German president visits site of Nazi massacre in France
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French President Francois Hollande and Germany's Joachim Gauck paid a historic visit to the ghost village of Oradour-sur-Glane on Wednesday, where 642 people were killed in a 1944 Nazi massacre. Gauck is the first German leader to visit the site.
France’s President François Hollande and his German counterpart Joachim Gauck paid a landmark visit to the French village of Oradour-sur-Glane on Wednesday, where 642 people were killed in 1944 by Nazi troops, in one of the worst massacres on French soil during World War II.
Today, the village, in the central Limousin region, is a ghost town where the ruins from the war have been preserved as a memorial to the victims, thanks to state funding.
Gauck’s visit was the first of a German leader, a decision praised by Hollande.
“You have made the choice (to visit the site), it honours you, and at the same time it forces us, once the past has been acknowledged, to go boldly into preparing the future,” Hollande said at a joint press conference on Tuesday.
“It was a taboo, nobody talked about it”
The Oradour massacre, as it is known, remains a touchy subject that has left a deep scar in France.
At 2pm on June 10, 1944, close to 200 German soldiers of the SS “Das Reich” division surrounded the village and rounded up its population on one of the main squares in what residents thought it was a routine identity check.
The men were separated into six groups and moved to different barns while women and children were gathered in a church. Within minutes, the men were all shot and burnt to death. The German army then set fire to the church and mowed down the women and children as they tried to escape the burning building.
In all, 642 people were killed, including 246 women and 207 children. Only six people survived.
Historians say it is still unclear as to why the small and tranquil village was targeted. It was not known as a stronghold for the resistance, but was on the path of SS troops making their way to Normandy on a mission to wipe out resistant fighters.
“While this could seem like an outburst of uncontrolled violence, it was in fact carried out methodically and perfectly controlled,” said historian Jean-Luc Leleu from the University of Caen.
Until this year, the event was only mentioned twice by a German leader: ex-chancellor Gerhard Schröder, once in 2000 in Berlin, and in 2004 in Caen.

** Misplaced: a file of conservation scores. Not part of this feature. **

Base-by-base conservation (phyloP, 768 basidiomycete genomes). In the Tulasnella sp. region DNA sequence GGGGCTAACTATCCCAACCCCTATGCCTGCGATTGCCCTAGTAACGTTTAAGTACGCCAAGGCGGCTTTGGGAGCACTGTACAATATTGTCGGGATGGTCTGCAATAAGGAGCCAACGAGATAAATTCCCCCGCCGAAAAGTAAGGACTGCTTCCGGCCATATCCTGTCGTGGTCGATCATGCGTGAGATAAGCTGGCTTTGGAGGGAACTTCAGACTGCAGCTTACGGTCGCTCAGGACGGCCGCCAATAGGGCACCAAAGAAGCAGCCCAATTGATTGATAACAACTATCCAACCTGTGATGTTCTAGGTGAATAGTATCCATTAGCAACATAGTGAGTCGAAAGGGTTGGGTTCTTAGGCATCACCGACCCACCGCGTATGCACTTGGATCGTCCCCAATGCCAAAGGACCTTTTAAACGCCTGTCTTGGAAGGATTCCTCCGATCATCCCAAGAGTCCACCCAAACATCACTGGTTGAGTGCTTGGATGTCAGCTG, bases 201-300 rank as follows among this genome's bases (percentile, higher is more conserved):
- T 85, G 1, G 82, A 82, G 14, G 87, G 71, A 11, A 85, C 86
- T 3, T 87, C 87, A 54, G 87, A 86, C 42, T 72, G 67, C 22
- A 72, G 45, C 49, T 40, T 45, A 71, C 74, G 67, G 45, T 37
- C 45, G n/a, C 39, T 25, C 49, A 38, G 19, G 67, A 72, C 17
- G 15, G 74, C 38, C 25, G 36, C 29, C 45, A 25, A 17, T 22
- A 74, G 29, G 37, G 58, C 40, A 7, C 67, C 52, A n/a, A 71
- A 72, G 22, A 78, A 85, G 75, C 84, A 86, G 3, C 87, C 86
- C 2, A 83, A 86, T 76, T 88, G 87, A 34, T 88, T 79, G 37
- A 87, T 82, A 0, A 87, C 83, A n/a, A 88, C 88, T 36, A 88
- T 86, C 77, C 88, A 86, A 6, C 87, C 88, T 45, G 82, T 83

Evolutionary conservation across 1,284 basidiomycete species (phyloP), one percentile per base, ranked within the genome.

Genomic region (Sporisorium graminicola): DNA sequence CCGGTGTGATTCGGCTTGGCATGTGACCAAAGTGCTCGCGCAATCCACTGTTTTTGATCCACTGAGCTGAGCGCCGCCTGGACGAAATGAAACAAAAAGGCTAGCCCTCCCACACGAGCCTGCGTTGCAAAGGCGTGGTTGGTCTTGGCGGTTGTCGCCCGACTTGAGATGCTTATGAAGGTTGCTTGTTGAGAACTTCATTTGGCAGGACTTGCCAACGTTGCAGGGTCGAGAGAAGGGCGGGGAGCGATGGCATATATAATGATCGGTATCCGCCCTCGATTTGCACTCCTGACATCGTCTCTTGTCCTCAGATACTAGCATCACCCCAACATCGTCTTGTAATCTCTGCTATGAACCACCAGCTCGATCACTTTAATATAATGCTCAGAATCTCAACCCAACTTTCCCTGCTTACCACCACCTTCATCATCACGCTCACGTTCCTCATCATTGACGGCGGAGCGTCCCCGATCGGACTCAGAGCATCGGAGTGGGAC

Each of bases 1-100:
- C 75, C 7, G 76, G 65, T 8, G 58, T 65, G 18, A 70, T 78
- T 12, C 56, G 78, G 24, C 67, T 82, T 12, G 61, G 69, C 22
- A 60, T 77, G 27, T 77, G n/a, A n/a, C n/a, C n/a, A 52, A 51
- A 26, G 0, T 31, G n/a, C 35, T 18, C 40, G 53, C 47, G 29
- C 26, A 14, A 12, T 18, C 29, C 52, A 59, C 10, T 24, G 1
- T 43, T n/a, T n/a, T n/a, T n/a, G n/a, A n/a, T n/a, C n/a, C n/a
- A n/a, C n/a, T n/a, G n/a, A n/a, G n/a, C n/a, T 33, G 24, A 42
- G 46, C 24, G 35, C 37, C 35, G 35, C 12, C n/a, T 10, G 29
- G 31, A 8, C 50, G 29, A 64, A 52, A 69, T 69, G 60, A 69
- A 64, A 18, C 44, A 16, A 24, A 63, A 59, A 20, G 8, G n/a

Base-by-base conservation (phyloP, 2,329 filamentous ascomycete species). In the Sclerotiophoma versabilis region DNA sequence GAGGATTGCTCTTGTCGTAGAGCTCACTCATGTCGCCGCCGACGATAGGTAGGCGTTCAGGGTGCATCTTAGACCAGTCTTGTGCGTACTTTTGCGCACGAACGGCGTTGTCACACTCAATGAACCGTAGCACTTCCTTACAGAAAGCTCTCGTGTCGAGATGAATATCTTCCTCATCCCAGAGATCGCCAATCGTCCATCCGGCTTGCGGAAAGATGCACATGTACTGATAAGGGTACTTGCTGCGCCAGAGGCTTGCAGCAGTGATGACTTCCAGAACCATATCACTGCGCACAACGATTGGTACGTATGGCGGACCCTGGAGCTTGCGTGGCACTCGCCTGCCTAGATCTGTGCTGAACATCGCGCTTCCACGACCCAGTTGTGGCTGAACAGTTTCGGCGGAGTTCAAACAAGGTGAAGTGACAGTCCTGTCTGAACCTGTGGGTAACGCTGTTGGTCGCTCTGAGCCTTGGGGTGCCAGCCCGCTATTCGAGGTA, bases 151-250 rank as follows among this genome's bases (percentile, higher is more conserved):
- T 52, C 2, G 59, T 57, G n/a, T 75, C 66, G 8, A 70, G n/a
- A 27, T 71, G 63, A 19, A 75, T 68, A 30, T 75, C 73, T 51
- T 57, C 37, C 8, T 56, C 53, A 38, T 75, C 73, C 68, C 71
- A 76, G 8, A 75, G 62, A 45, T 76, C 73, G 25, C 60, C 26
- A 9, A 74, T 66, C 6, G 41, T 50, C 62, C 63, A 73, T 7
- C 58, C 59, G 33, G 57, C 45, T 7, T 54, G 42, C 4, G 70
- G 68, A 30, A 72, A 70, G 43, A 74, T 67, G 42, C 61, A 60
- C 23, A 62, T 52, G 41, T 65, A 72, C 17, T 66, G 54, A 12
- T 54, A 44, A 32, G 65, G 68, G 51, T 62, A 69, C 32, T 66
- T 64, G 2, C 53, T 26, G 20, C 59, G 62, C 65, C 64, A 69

For a long time, “it was a taboo, nobody talked about it,” said Claude Milord, 61, head of the Association for families of victims which has 405 members today and who lost about 20 relatives to the massacre.
“[Gauck’s visit] is a major event,” he added. And while a few survivors were reluctant at the idea, “everyone here is now preparing to welcome the German president.”
Milord compared today's visit to the historic handshake between former president François Mitterand and ex-chancellor Helmut Kohl in a memorial service for fallen soldiers at Verdun in 1984.
A symbol of Franco-German reconciliation
Gauck told reporters on Tuesday he had accepted the invitation to visit the site with “a mixture of gratitude and humility,”
“The Germany that I have the honour of representing is a different Germany from the one that haunts their memories,” he added, referring to Oradour’s surviving population.
But “reconciliation” is a word Claude Milord wouldn’t rush to use. “Let’s not get ahead of ourselves,” he said, “the most important thing is that Germany officially claims responsibility for the massacre.”
The visit does, however, represent an opportunity to renew ties. “Time has passed and what seemed impossible to older generations makes sense for ours,” said Milord.
“It’s our generation’s responsibility to rebuild our relationship with Germany, something our parents weren’t able to do.”
“Village of Martyrs”
In 1999, French president Jacques Chirac inaugurated a memorial museum which includes items recovered from what is known in France as the “Village of Martyrs.”
The museum, which Hollande and Gauck visited on Wednesday, includes watches stopped at the time the owners were burnt alive, glasses melted from the heat of the fire and other personal items.
Hollande and Gauck were accompanied by two of the three living survivors, including 88-year-old Robert Hebras. The three men held hands in silence as they entered the church were the women and children were murdered.
Hebras was 19 at the time of the massacre. He survived after being buried under the corpses of others who had been machine-gunned.
“I was consumed by hatred and vengeance for a long time,” he told AFP, adding that Gauck’s visit came at an opportune time. “Any earlier would have been too soon,” he said.
Such resentment towards Germany was fueled by the failure to bring war criminals to justice.
In 1981, authorities in East Germany arrested and prosecuted Heinz Barth, a former SS Sergeant and platoon commander whose soldiers were among those who shot the men of Oradour-sur-Glane. Barth was sentenced to life in prison, but was released in 1997. Barth died in 2007 at the age of 86.
Germany reopened a war crimes case into the attack in 2010. Prosecutors eventually identified 12 members of the regiment who were still alive after trawling through files of the Stasi secret police in the former communist East that came to light after German reunification in 1990.
A case has since been opened against seven of them. The other five have already served sentences in France.
But more than justice, Milord says he wants a lesson to be learnt, alluding to the current situation in Syria. “The Oradour massacre must not be forgotten; the old village must be preserved and seen as a lesson, so that we avoid another Oradour.”
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